John Wall Said WHAT On ESPN Radio?!
John Wall, an All-Star for the first time, chatted with P.J. Carlesimo, NBA insider Marc Stein and ESPN Radio host Marc Kestecher today.
In a radio segment called “Meet The All-Stars,” the three sportscasters asked Wall about this weekend’s festivities in New Orleans, what it felt like to get love from Spurs coach Gregg Popovich, what his Washington Wizards have to do in the second half of the season, and more.
What follows is a transcription. Enjoy.
Marc Kestecher: What do you think this whole weekend is going to be like for you, now that you’re on the Eastern squad?
“I think it’s a lot of excitement, a humbling experience to be here. I think it’ll be a lot of business here—you got a lot of stuff to do. I think a lot of people think the All-Star break is for fun—you get a little bit of free time—but mostly it’s important things: giving back to the fans and enjoying ourselves.”
P.J. Carlesimo: “Looking forward to the remainder of the season, what do you guys have to do to even build upon what you’ve done so far?”
“We definitely got to just learn how to play the same way throughout the rest of the last 30 games. We gotta go out there and give 110 percent effort on the defensive end, for 48 minutes, and play team basketball offensively. I think that’s what hurts us in certain games: we play a half, or we might play three quarters, and we’re not a good enough team right now to do that. We gotta go out there and play 48 minutes.
“Look what we did the last couple of games. We get down and then decide to play in the second half. We gotta learn to do it for both halves, and I think we’ll win those tough games.”
Marc Stein: “In the build up to finally getting over .500, how aware were you personally of that stat?”
“I knew about it. Every time you come into the building or talk to the media they was bringing it up. We kinda wanted to tell them to stop bringing it up so we could stop focusing on it. For some reason, for a while, while we was there close to it, we came out with no sense of urgency. We didn’t play as a team. We tried to do it individually to get over that hump and it was hurting us. So, it was good to finally get over that stump.”
Kestecher: “[After the double-overtime game against San Antonio] Gregg Popovich gave you a lot of praise, publicly—came out and talked about how great you’re playing. How much does that mean coming from a coach like him whose been in these wars for a long time?”
“That’s big for me. That’s a humbling experience for me. I thank Coach Popovich for that, because I always had tough times against that team. I think it was about time for me to finally get over that hump of trying to stay healthy and doing the right things. I knew what I had to improve on: my pace, my jump shot and trusting my teammates. I think that’s something I improved this season, and at the end of last season, also. That’s a big compliment to hear that from him.”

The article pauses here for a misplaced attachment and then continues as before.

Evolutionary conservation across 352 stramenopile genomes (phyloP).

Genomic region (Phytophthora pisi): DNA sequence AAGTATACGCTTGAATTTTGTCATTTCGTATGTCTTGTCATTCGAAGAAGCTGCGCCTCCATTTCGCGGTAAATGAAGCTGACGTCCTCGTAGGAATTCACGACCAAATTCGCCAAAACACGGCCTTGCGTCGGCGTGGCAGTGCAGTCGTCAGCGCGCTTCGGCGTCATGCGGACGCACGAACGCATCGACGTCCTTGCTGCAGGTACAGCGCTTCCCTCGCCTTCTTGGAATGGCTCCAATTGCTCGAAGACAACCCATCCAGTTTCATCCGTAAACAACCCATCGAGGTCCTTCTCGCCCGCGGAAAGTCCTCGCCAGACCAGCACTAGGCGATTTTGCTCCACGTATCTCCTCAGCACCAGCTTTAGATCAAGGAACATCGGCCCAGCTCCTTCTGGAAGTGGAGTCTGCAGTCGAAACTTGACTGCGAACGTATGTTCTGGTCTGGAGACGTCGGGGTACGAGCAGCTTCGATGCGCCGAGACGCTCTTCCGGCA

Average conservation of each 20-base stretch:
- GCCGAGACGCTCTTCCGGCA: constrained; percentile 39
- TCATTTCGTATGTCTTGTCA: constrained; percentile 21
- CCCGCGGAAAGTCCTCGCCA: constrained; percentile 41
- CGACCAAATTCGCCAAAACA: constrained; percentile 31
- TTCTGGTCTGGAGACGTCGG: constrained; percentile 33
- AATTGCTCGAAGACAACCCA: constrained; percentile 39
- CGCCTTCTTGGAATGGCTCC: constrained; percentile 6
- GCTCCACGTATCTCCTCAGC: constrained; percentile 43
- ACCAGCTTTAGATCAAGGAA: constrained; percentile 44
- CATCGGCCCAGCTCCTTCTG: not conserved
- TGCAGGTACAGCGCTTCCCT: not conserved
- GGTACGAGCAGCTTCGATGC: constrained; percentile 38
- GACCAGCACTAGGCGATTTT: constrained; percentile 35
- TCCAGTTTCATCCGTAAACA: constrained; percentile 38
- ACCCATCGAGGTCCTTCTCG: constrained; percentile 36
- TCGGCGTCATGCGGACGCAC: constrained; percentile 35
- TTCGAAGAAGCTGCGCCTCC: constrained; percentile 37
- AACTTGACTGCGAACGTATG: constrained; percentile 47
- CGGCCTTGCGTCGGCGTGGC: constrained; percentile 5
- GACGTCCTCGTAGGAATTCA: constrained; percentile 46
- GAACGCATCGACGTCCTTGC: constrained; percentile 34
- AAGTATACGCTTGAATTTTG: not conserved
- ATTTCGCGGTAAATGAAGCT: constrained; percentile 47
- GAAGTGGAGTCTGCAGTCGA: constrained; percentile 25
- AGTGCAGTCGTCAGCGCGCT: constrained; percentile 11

Carlesimo: “How pumped are you for the Sunday night game, the big game this weekend?”
“[laughs] I’m too anxious—I hope my mom can make it, because she’s stuck in North Carolina in the snow—just to be in my first All-Star game and be ‘big time,’ you know what I mean? Just watching on TV in my first two and half seasons, or coming to watch and sit in the stands, I finally get to play in front of all the stars and enjoy myself and say, ‘I’m an All-Star.’”
Stein: “I imagine it was a bit of a blow when Team USA announced the final 28 and you weren’t in the gorup. What was it like after that to then get this All-Star honor? How much did that make up for it?”
“I think it made up for it. But you know what I mean, it’s very tough. Team USA? You put everything behind you. You take the name off your back, you put the Wizards away, and you’re playing for your country. Nothing’s bigger than that.
“The NBA, getting drafted? That was pretty big for me. But playing for your country is always a dream come true. Those guys did a great job of picking who they liked. I did the best I could to go there and be a professional, when I went through the summer workouts. You look past it—that’s what they decided to do—and I’m still gonna support my country and move forward. I’m happy I’m here at All-Star Weekend to be an All-Star.”
Kestecher: “We had a lot of really good point guards suffer some injuries the last few years. You actually had a stress injury in your left knee—maybe 12, 13 months ago. How concerned were you at that time that it could be an injury that would set you back?”
“Well, it was tough for me, because I usually come in around my birthday [Sept. 6] for training camp to prepare, but I came in a whole month before, in August, and I knew something wasn’t right when I was working out in L.A.
“I came in, got checked up, and they said I’d be about eight weeks. Every time I went to the doctor, they was like, ‘Well, it’s another eight weeks, and another eight weeks.’ The last test before I came back and played January 12, they said, ‘If you don’t pass the test you can have surgery.’ That really made me mad, because I’m thinking, why didn’t I have surgery from the start if I have to have it now?
“All I did for Christmas and New Year’s is ask God, ‘Can I be able to play basketball again?’ That was the first time I ever dealt with an injury of sitting out for so long. It kinda made me mentally stronger.”